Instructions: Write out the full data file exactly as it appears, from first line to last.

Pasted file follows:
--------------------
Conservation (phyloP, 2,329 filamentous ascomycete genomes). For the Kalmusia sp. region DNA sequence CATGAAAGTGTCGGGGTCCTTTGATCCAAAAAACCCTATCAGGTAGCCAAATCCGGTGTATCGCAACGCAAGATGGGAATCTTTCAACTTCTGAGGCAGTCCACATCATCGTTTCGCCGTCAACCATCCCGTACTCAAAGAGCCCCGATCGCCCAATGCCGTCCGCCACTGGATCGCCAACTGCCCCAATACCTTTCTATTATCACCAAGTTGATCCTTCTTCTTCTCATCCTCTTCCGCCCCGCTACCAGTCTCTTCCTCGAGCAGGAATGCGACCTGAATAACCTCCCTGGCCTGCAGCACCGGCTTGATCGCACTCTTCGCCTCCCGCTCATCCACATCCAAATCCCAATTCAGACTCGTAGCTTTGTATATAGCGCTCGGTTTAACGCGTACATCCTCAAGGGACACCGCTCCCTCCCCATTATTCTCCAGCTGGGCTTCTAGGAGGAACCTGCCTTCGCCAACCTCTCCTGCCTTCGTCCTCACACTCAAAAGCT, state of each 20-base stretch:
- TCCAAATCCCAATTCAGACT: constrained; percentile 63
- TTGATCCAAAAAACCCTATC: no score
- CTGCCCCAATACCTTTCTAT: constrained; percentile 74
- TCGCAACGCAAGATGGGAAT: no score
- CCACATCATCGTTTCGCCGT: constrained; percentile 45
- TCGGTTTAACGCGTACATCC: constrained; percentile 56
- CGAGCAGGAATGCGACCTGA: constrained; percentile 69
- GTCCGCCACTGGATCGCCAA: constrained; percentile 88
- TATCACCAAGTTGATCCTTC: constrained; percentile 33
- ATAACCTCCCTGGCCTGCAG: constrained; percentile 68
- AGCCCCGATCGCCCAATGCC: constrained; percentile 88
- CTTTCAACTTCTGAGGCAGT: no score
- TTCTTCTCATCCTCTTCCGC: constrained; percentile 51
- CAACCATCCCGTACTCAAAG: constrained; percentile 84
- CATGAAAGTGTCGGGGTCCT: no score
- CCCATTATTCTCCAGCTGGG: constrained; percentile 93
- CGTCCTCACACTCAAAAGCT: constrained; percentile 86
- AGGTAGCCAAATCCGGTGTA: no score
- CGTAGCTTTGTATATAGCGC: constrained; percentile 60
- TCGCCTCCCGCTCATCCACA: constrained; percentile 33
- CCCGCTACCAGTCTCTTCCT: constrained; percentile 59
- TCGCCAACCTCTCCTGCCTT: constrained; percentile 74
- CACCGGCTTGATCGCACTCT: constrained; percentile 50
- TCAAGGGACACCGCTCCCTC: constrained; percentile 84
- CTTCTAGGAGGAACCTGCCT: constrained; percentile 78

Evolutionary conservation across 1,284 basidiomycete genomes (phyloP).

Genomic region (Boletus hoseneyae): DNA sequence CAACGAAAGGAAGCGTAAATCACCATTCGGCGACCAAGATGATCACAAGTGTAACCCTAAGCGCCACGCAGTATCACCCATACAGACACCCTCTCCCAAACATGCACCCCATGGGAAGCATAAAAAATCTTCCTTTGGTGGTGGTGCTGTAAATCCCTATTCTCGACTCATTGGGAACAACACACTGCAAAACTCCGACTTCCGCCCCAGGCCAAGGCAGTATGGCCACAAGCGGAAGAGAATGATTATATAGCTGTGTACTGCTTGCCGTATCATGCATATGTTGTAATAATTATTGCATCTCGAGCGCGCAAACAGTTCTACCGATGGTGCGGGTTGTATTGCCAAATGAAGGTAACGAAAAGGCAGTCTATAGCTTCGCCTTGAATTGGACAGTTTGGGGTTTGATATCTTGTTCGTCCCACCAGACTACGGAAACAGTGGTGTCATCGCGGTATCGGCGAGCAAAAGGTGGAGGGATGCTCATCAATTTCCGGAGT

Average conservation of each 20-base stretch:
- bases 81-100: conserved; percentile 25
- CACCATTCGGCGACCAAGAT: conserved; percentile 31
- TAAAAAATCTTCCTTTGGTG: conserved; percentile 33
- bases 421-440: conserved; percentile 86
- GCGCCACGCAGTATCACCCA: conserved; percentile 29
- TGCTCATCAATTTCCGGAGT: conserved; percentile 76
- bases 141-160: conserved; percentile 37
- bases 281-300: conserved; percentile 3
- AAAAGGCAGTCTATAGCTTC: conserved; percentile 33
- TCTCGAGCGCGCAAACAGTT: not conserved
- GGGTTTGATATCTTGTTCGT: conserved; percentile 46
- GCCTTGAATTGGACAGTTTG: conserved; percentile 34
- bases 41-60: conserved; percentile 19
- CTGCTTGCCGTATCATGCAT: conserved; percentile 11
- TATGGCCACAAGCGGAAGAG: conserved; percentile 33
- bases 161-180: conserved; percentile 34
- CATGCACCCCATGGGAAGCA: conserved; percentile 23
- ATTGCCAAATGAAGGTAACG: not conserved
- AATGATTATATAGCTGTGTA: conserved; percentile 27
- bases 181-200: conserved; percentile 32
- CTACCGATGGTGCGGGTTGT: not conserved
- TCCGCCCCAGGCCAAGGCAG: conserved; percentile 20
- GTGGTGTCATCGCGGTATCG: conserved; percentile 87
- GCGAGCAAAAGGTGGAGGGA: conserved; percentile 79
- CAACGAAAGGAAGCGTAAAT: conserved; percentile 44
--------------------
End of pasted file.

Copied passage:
Conservation (phyloP, 2,329 filamentous ascomycete genomes). For the Kalmusia sp. region DNA sequence CATGAAAGTGTCGGGGTCCTTTGATCCAAAAAACCCTATCAGGTAGCCAAATCCGGTGTATCGCAACGCAAGATGGGAATCTTTCAACTTCTGAGGCAGTCCACATCATCGTTTCGCCGTCAACCATCCCGTACTCAAAGAGCCCCGATCGCCCAATGCCGTCCGCCACTGGATCGCCAACTGCCCCAATACCTTTCTATTATCACCAAGTTGATCCTTCTTCTTCTCATCCTCTTCCGCCCCGCTACCAGTCTCTTCCTCGAGCAGGAATGCGACCTGAATAACCTCCCTGGCCTGCAGCACCGGCTTGATCGCACTCTTCGCCTCCCGCTCATCCACATCCAAATCCCAATTCAGACTCGTAGCTTTGTATATAGCGCTCGGTTTAACGCGTACATCCTCAAGGGACACCGCTCCCTCCCCATTATTCTCCAGCTGGGCTTCTAGGAGGAACCTGCCTTCGCCAACCTCTCCTGCCTTCGTCCTCACACTCAAAAGCT, state of each 20-base stretch:
- TCCAAATCCCAATTCAGACT: constrained; percentile 63
- TTGATCCAAAAAACCCTATC: no score
- CTGCCCCAATACCTTTCTAT: constrained; percentile 74
- TCGCAACGCAAGATGGGAAT: no score
- CCACATCATCGTTTCGCCGT: constrained; percentile 45
- TCGGTTTAACGCGTACATCC: constrained; percentile 56
- CGAGCAGGAATGCGACCTGA: constrained; percentile 69
- GTCCGCCACTGGATCGCCAA: constrained; percentile 88
- TATCACCAAGTTGATCCTTC: constrained; percentile 33
- ATAACCTCCCTGGCCTGCAG: constrained; percentile 68
- AGCCCCGATCGCCCAATGCC: constrained; percentile 88
- CTTTCAACTTCTGAGGCAGT: no score
- TTCTTCTCATCCTCTTCCGC: constrained; percentile 51
- CAACCATCCCGTACTCAAAG: constrained; percentile 84
- CATGAAAGTGTCGGGGTCCT: no score
- CCCATTATTCTCCAGCTGGG: constrained; percentile 93
- CGTCCTCACACTCAAAAGCT: constrained; percentile 86
- AGGTAGCCAAATCCGGTGTA: no score
- CGTAGCTTTGTATATAGCGC: constrained; percentile 60
- TCGCCTCCCGCTCATCCACA: constrained; percentile 33
- CCCGCTACCAGTCTCTTCCT: constrained; percentile 59
- TCGCCAACCTCTCCTGCCTT: constrained; percentile 74
- CACCGGCTTGATCGCACTCT: constrained; percentile 50
- TCAAGGGACACCGCTCCCTC: constrained; percentile 84
- CTTCTAGGAGGAACCTGCCT: constrained; percentile 78

Evolutionary conservation across 1,284 basidiomycete genomes (phyloP).

Genomic region (Boletus hoseneyae): DNA sequence CAACGAAAGGAAGCGTAAATCACCATTCGGCGACCAAGATGATCACAAGTGTAACCCTAAGCGCCACGCAGTATCACCCATACAGACACCCTCTCCCAAACATGCACCCCATGGGAAGCATAAAAAATCTTCCTTTGGTGGTGGTGCTGTAAATCCCTATTCTCGACTCATTGGGAACAACACACTGCAAAACTCCGACTTCCGCCCCAGGCCAAGGCAGTATGGCCACAAGCGGAAGAGAATGATTATATAGCTGTGTACTGCTTGCCGTATCATGCATATGTTGTAATAATTATTGCATCTCGAGCGCGCAAACAGTTCTACCGATGGTGCGGGTTGTATTGCCAAATGAAGGTAACGAAAAGGCAGTCTATAGCTTCGCCTTGAATTGGACAGTTTGGGGTTTGATATCTTGTTCGTCCCACCAGACTACGGAAACAGTGGTGTCATCGCGGTATCGGCGAGCAAAAGGTGGAGGGATGCTCATCAATTTCCGGAGT

Average conservation of each 20-base stretch:
- bases 81-100: conserved; percentile 25
- CACCATTCGGCGACCAAGAT: conserved; percentile 31
- TAAAAAATCTTCCTTTGGTG: conserved; percentile 33
- bases 421-440: conserved; percentile 86
- GCGCCACGCAGTATCACCCA: conserved; percentile 29
- TGCTCATCAATTTCCGGAGT: conserved; percentile 76
- bases 141-160: conserved; percentile 37
- bases 281-300: conserved; percentile 3
- AAAAGGCAGTCTATAGCTTC: conserved; percentile 33
- TCTCGAGCGCGCAAACAGTT: not conserved
- GGGTTTGATATCTTGTTCGT: conserved; percentile 46
- GCCTTGAATTGGACAGTTTG: conserved; percentile 34
- bases 41-60: conserved; percentile 19
- CTGCTTGCCGTATCATGCAT: conserved; percentile 11
- TATGGCCACAAGCGGAAGAG: conserved; percentile 33
- bases 161-180: conserved; percentile 34
- CATGCACCCCATGGGAAGCA: conserved; percentile 23
- ATTGCCAAATGAAGGTAACG: not conserved
- AATGATTATATAGCTGTGTA: conserved; percentile 27
- bases 181-200: conserved; percentile 32
- CTACCGATGGTGCGGGTTGT: not conserved
- TCCGCCCCAGGCCAAGGCAG: conserved; percentile 20
- GTGGTGTCATCGCGGTATCG: conserved; percentile 87
- GCGAGCAAAAGGTGGAGGGA: conserved; percentile 79
- CAACGAAAGGAAGCGTAAAT: conserved; percentile 44